When you’re buying a home, the last thing you want to think about is criminals and scammers. Unfortunately, as a homebuyer, you are a major (and often easy) target for criminal types. With thousands of unwitting victims every year, it is a lucrative business for crooks.
Maybe homebuyers should be afraid. Be very afraid. But perhaps it’s better to say, “Be aware.” Be vigilant. Be cautious.
Here are the five most common rip-offs I’ve heard about in the past year.
Email Hacking and Wire Fraud. This increasingly common scam traps homebuyers into sending the funds for their closing to a fraudulent account. The emailed directions for sending funds typically looks like it came from the title company, bank, attorney or Realtor. These emails look and seem very legitimate. These hackers are pros who know how to find real estate related emails and lay in wait for the right time to swoop in.
As soon as the funds are sent to the scammer’s account, they are transferred to an offshore account and are gone. Any time a buyer is sent wiring instructions (or new instructions for funding), they should pick up the phone and call the title company using the phone number from the very first email they received. Or just get a cashier’s check and bring it to closing.
Fraud/Forgery. A little riskier than the easy online theft, this is popular with criminals. Many of these types of cons are seen in For Sale By Owner scenarios or when a property is being ‘flipped’. Here the alleged seller is trying to sell a property they don’t outright own. They could be stealing the true owner’s identity, forging documents, or filing a false deed. Or the fake seller could actually be the tenant posing as an owner.
In another scam, the seller tries to sell the same property to two different buyers at the same time. I’ve heard all kinds of versions of real estate fraud. Someone ends up getting ripped-off. This is why you need title insurance. Working with a title company helps protect against paying for a property that you don’t end up owning.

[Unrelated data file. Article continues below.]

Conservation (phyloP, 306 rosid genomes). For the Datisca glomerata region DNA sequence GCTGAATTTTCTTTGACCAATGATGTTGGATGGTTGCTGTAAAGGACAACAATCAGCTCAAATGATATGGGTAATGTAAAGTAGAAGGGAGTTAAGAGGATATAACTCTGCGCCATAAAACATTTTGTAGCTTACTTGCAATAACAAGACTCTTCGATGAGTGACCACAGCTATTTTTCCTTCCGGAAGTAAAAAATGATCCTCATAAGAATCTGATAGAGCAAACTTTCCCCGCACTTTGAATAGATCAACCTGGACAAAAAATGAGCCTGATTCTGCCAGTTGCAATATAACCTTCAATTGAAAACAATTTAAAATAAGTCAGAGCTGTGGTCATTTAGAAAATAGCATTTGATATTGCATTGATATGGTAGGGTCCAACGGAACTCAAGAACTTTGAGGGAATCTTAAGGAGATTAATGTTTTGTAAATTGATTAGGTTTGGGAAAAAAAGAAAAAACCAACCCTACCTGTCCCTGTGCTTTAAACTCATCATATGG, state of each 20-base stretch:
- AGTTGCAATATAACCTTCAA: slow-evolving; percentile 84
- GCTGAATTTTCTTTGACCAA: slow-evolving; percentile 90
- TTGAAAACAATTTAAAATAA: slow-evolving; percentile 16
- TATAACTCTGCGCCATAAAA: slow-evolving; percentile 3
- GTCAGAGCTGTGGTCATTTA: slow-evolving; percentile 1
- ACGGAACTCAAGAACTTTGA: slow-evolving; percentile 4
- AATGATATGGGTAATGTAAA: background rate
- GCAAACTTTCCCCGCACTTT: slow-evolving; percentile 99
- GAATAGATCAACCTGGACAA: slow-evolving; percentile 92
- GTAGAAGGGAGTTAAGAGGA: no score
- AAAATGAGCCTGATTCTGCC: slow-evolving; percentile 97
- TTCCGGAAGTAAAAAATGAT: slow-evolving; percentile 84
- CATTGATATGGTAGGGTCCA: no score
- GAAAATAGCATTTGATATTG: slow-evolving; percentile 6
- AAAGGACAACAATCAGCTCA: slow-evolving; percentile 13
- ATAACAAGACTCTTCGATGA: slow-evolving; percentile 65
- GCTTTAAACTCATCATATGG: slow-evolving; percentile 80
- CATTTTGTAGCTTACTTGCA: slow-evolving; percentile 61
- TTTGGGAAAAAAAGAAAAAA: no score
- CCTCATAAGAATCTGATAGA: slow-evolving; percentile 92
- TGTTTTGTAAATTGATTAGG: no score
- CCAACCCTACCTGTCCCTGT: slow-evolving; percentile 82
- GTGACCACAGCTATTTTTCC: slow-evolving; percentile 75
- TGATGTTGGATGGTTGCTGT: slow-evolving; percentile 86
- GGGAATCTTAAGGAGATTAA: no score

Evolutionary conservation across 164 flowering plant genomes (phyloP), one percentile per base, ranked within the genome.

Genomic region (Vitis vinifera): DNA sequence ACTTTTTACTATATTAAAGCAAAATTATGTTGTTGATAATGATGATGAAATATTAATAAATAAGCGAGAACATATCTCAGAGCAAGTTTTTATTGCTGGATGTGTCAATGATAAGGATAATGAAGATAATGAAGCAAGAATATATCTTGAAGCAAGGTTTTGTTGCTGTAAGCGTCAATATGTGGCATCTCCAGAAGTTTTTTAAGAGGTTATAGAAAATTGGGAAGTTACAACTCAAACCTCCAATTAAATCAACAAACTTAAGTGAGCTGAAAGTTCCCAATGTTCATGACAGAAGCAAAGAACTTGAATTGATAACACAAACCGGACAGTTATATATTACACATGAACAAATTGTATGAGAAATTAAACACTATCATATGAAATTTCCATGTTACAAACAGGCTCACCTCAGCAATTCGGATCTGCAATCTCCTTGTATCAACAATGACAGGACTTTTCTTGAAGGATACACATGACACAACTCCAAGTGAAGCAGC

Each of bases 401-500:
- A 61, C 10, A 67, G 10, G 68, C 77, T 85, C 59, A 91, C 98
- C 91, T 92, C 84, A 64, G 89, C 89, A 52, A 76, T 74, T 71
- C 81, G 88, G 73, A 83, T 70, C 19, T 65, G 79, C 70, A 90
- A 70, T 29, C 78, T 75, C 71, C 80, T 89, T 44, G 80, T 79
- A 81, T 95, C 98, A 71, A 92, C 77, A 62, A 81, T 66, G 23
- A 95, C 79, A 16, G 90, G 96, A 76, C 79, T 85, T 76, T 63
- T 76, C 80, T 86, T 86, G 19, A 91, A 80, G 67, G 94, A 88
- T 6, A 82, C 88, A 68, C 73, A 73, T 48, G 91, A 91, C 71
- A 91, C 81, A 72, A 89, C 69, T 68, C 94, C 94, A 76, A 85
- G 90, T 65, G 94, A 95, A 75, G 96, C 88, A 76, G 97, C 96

Mail Solicitations. Buyers often fall for the official looking letters that flood their mailbox after buying a home. For a fee, lots of swindlers will gladly supply you with a worthless copy of your deed or sell you unnecessary mortgage insurance. Filing your homestead exemption is free and you don’t need to pay anyone else to do it.
Postcard notices of awaiting packages are another ploy to get your money or information for other scams. Any notices that look like they come from your bank should be verified with your lender and not by calling the number in the solicitation.
Sketchy Movers. Most moving companies are reputable. But there are some deceitful ones too. Theft, uninsured damage and worse can happen. Some rip-off companies change their name frequently and are hard to track. They may add on extra fees on moving day or require a deposit upfront and then disappear.
Always get references and a detailed written quote in advance. Once it’s moving day and they have your stuff on their van, it’s not the time to negotiate with your things held hostage.
Home Improvement/Repair Scams. This type of rip-off is so common and prolific that I can’t begin to describe them all. But it applies to anyone who rings your doorbell or solicits your business by phone. They will either take your money and disappear or the work will be substandard. If you are foolish enough to let them into your home, be prepared to be swindled or robbed. Trust your gut and get referrals.
While there are many ways to report scams, I have yet to hear of anyone getting their money back after falling victim. Next week, we’ll feature scams aimed at real estate sellers.
The opinions expressed are of the individual author for informational purposes only and not for the purpose of providing legal advice. Contact an attorney to obtain advice for any particular issue or problem.
Lydia Blair (formerly Lydia Player) was a successful Realtor for 10 years before jumping to the title side of the business in 2015. Prior to selling real estate, she bought, remodeled and sold homes (before house flipping was an expression). She’s been through the real estate closing process countless times as either a buyer, a seller, a Realtor, and an Escrow Officer. As an Escrow Officer for Carlisle Title, she likes solving problems and cutting through red tape. The most fun part of her job is handing people keys or a check.